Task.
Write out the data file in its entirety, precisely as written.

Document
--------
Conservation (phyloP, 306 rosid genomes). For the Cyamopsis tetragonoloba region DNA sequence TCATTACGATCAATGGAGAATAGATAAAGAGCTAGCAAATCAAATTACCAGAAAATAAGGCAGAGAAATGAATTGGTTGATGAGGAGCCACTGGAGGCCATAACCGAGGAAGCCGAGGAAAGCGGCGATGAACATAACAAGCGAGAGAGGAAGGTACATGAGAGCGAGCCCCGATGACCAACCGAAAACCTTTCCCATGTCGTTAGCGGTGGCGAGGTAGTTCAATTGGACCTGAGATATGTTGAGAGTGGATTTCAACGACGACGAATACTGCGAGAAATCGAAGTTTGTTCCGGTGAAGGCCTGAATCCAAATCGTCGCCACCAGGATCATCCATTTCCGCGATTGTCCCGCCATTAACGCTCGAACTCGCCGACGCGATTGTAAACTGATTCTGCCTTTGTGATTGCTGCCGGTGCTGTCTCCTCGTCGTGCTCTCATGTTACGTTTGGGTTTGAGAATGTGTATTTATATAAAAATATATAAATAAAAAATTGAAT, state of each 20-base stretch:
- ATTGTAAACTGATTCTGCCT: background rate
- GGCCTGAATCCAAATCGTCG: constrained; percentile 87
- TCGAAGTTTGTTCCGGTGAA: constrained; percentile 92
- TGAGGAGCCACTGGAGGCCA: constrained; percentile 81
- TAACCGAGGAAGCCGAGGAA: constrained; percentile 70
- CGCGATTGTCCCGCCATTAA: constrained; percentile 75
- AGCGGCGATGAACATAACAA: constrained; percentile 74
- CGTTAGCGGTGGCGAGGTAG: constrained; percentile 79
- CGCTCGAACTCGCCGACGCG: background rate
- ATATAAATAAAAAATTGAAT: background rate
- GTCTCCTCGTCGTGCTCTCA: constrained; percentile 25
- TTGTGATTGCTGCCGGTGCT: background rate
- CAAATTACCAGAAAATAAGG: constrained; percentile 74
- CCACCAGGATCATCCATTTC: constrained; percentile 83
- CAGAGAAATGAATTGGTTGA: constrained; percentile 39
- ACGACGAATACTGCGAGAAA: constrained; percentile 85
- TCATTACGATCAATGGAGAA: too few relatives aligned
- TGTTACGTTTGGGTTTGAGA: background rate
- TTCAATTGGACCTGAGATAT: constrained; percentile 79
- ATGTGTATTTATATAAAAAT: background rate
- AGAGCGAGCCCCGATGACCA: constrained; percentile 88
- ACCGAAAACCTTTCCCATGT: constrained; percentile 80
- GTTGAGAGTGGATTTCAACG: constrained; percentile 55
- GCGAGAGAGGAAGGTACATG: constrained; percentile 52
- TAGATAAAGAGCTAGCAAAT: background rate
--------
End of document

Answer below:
Conservation (phyloP, 306 rosid genomes). For the Cyamopsis tetragonoloba region DNA sequence TCATTACGATCAATGGAGAATAGATAAAGAGCTAGCAAATCAAATTACCAGAAAATAAGGCAGAGAAATGAATTGGTTGATGAGGAGCCACTGGAGGCCATAACCGAGGAAGCCGAGGAAAGCGGCGATGAACATAACAAGCGAGAGAGGAAGGTACATGAGAGCGAGCCCCGATGACCAACCGAAAACCTTTCCCATGTCGTTAGCGGTGGCGAGGTAGTTCAATTGGACCTGAGATATGTTGAGAGTGGATTTCAACGACGACGAATACTGCGAGAAATCGAAGTTTGTTCCGGTGAAGGCCTGAATCCAAATCGTCGCCACCAGGATCATCCATTTCCGCGATTGTCCCGCCATTAACGCTCGAACTCGCCGACGCGATTGTAAACTGATTCTGCCTTTGTGATTGCTGCCGGTGCTGTCTCCTCGTCGTGCTCTCATGTTACGTTTGGGTTTGAGAATGTGTATTTATATAAAAATATATAAATAAAAAATTGAAT, state of each 20-base stretch:
- ATTGTAAACTGATTCTGCCT: background rate
- GGCCTGAATCCAAATCGTCG: constrained; percentile 87
- TCGAAGTTTGTTCCGGTGAA: constrained; percentile 92
- TGAGGAGCCACTGGAGGCCA: constrained; percentile 81
- TAACCGAGGAAGCCGAGGAA: constrained; percentile 70
- CGCGATTGTCCCGCCATTAA: constrained; percentile 75
- AGCGGCGATGAACATAACAA: constrained; percentile 74
- CGTTAGCGGTGGCGAGGTAG: constrained; percentile 79
- CGCTCGAACTCGCCGACGCG: background rate
- ATATAAATAAAAAATTGAAT: background rate
- GTCTCCTCGTCGTGCTCTCA: constrained; percentile 25
- TTGTGATTGCTGCCGGTGCT: background rate
- CAAATTACCAGAAAATAAGG: constrained; percentile 74
- CCACCAGGATCATCCATTTC: constrained; percentile 83
- CAGAGAAATGAATTGGTTGA: constrained; percentile 39
- ACGACGAATACTGCGAGAAA: constrained; percentile 85
- TCATTACGATCAATGGAGAA: too few relatives aligned
- TGTTACGTTTGGGTTTGAGA: background rate
- TTCAATTGGACCTGAGATAT: constrained; percentile 79
- ATGTGTATTTATATAAAAAT: background rate
- AGAGCGAGCCCCGATGACCA: constrained; percentile 88
- ACCGAAAACCTTTCCCATGT: constrained; percentile 80
- GTTGAGAGTGGATTTCAACG: constrained; percentile 55
- GCGAGAGAGGAAGGTACATG: constrained; percentile 52
- TAGATAAAGAGCTAGCAAAT: background rate